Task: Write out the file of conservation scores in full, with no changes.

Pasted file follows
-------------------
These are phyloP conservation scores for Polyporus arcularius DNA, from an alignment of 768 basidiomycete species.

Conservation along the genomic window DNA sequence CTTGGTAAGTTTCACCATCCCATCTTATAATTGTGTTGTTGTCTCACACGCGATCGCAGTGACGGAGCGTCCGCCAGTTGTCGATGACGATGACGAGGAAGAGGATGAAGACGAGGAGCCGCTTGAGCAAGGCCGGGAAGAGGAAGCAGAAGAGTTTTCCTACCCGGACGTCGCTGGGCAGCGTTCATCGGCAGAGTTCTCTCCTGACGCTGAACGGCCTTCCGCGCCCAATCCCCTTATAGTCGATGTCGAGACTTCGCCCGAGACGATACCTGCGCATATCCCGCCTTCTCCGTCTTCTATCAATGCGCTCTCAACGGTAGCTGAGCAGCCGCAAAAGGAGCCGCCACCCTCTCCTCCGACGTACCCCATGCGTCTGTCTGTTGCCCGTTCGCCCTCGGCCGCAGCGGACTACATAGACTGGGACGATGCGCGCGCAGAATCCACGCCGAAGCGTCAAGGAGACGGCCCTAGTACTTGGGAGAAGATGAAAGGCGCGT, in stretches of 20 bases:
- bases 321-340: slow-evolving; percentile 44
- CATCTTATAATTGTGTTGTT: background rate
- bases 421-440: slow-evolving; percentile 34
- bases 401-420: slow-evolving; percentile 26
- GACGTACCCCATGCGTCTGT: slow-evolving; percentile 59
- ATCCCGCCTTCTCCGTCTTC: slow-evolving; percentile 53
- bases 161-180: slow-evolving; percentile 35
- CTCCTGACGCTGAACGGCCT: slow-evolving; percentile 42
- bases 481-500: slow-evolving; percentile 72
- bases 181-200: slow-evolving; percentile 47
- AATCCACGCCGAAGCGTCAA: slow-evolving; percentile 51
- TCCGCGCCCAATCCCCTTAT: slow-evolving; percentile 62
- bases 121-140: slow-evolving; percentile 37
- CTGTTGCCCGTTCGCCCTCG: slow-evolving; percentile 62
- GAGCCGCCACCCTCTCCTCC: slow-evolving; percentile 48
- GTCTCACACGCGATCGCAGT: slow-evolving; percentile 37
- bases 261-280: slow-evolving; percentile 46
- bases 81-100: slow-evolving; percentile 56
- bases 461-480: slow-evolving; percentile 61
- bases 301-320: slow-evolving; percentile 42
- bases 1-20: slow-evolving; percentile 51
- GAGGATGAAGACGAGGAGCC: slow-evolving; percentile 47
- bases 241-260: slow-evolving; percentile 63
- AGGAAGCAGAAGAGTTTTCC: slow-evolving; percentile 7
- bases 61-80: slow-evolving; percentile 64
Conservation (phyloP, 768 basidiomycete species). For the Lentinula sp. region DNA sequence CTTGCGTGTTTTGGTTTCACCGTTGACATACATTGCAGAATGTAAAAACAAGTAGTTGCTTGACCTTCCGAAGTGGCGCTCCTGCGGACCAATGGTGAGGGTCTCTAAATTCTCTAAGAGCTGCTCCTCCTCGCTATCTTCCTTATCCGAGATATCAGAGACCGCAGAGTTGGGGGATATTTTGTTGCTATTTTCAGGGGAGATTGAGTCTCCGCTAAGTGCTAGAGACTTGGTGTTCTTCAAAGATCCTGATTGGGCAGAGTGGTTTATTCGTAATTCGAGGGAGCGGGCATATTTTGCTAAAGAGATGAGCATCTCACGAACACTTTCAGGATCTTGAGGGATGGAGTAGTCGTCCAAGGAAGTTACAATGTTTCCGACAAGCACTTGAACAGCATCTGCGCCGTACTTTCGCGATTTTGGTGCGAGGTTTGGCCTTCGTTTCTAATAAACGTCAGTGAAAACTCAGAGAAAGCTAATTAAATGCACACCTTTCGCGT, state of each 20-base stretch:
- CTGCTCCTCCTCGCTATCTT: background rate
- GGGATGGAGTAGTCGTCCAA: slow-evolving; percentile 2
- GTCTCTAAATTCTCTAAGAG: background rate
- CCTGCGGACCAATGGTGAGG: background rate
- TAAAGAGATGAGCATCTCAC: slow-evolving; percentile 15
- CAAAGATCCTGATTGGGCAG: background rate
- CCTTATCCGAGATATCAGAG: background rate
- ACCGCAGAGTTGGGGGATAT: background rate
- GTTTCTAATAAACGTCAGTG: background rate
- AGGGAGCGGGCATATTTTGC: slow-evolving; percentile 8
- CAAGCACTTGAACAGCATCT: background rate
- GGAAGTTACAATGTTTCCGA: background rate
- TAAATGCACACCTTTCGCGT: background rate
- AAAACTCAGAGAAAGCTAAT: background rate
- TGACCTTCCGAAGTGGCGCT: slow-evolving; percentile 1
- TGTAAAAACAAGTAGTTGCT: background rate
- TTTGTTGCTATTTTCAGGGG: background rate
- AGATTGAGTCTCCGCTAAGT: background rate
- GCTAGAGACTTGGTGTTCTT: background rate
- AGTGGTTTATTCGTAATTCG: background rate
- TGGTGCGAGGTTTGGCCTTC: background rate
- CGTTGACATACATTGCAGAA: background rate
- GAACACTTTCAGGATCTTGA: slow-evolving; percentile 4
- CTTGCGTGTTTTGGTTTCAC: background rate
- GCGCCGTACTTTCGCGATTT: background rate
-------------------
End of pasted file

These are phyloP conservation scores for Polyporus arcularius DNA, from an alignment of 768 basidiomycete species.

Conservation along the genomic window DNA sequence CTTGGTAAGTTTCACCATCCCATCTTATAATTGTGTTGTTGTCTCACACGCGATCGCAGTGACGGAGCGTCCGCCAGTTGTCGATGACGATGACGAGGAAGAGGATGAAGACGAGGAGCCGCTTGAGCAAGGCCGGGAAGAGGAAGCAGAAGAGTTTTCCTACCCGGACGTCGCTGGGCAGCGTTCATCGGCAGAGTTCTCTCCTGACGCTGAACGGCCTTCCGCGCCCAATCCCCTTATAGTCGATGTCGAGACTTCGCCCGAGACGATACCTGCGCATATCCCGCCTTCTCCGTCTTCTATCAATGCGCTCTCAACGGTAGCTGAGCAGCCGCAAAAGGAGCCGCCACCCTCTCCTCCGACGTACCCCATGCGTCTGTCTGTTGCCCGTTCGCCCTCGGCCGCAGCGGACTACATAGACTGGGACGATGCGCGCGCAGAATCCACGCCGAAGCGTCAAGGAGACGGCCCTAGTACTTGGGAGAAGATGAAAGGCGCGT, in stretches of 20 bases:
- bases 321-340: slow-evolving; percentile 44
- CATCTTATAATTGTGTTGTT: background rate
- bases 421-440: slow-evolving; percentile 34
- bases 401-420: slow-evolving; percentile 26
- GACGTACCCCATGCGTCTGT: slow-evolving; percentile 59
- ATCCCGCCTTCTCCGTCTTC: slow-evolving; percentile 53
- bases 161-180: slow-evolving; percentile 35
- CTCCTGACGCTGAACGGCCT: slow-evolving; percentile 42
- bases 481-500: slow-evolving; percentile 72
- bases 181-200: slow-evolving; percentile 47
- AATCCACGCCGAAGCGTCAA: slow-evolving; percentile 51
- TCCGCGCCCAATCCCCTTAT: slow-evolving; percentile 62
- bases 121-140: slow-evolving; percentile 37
- CTGTTGCCCGTTCGCCCTCG: slow-evolving; percentile 62
- GAGCCGCCACCCTCTCCTCC: slow-evolving; percentile 48
- GTCTCACACGCGATCGCAGT: slow-evolving; percentile 37
- bases 261-280: slow-evolving; percentile 46
- bases 81-100: slow-evolving; percentile 56
- bases 461-480: slow-evolving; percentile 61
- bases 301-320: slow-evolving; percentile 42
- bases 1-20: slow-evolving; percentile 51
- GAGGATGAAGACGAGGAGCC: slow-evolving; percentile 47
- bases 241-260: slow-evolving; percentile 63
- AGGAAGCAGAAGAGTTTTCC: slow-evolving; percentile 7
- bases 61-80: slow-evolving; percentile 64
Conservation (phyloP, 768 basidiomycete species). For the Lentinula sp. region DNA sequence CTTGCGTGTTTTGGTTTCACCGTTGACATACATTGCAGAATGTAAAAACAAGTAGTTGCTTGACCTTCCGAAGTGGCGCTCCTGCGGACCAATGGTGAGGGTCTCTAAATTCTCTAAGAGCTGCTCCTCCTCGCTATCTTCCTTATCCGAGATATCAGAGACCGCAGAGTTGGGGGATATTTTGTTGCTATTTTCAGGGGAGATTGAGTCTCCGCTAAGTGCTAGAGACTTGGTGTTCTTCAAAGATCCTGATTGGGCAGAGTGGTTTATTCGTAATTCGAGGGAGCGGGCATATTTTGCTAAAGAGATGAGCATCTCACGAACACTTTCAGGATCTTGAGGGATGGAGTAGTCGTCCAAGGAAGTTACAATGTTTCCGACAAGCACTTGAACAGCATCTGCGCCGTACTTTCGCGATTTTGGTGCGAGGTTTGGCCTTCGTTTCTAATAAACGTCAGTGAAAACTCAGAGAAAGCTAATTAAATGCACACCTTTCGCGT, state of each 20-base stretch:
- CTGCTCCTCCTCGCTATCTT: background rate
- GGGATGGAGTAGTCGTCCAA: slow-evolving; percentile 2
- GTCTCTAAATTCTCTAAGAG: background rate
- CCTGCGGACCAATGGTGAGG: background rate
- TAAAGAGATGAGCATCTCAC: slow-evolving; percentile 15
- CAAAGATCCTGATTGGGCAG: background rate
- CCTTATCCGAGATATCAGAG: background rate
- ACCGCAGAGTTGGGGGATAT: background rate
- GTTTCTAATAAACGTCAGTG: background rate
- AGGGAGCGGGCATATTTTGC: slow-evolving; percentile 8
- CAAGCACTTGAACAGCATCT: background rate
- GGAAGTTACAATGTTTCCGA: background rate
- TAAATGCACACCTTTCGCGT: background rate
- AAAACTCAGAGAAAGCTAAT: background rate
- TGACCTTCCGAAGTGGCGCT: slow-evolving; percentile 1
- TGTAAAAACAAGTAGTTGCT: background rate
- TTTGTTGCTATTTTCAGGGG: background rate
- AGATTGAGTCTCCGCTAAGT: background rate
- GCTAGAGACTTGGTGTTCTT: background rate
- AGTGGTTTATTCGTAATTCG: background rate
- TGGTGCGAGGTTTGGCCTTC: background rate
- CGTTGACATACATTGCAGAA: background rate
- GAACACTTTCAGGATCTTGA: slow-evolving; percentile 4
- CTTGCGTGTTTTGGTTTCAC: background rate
- GCGCCGTACTTTCGCGATTT: background rate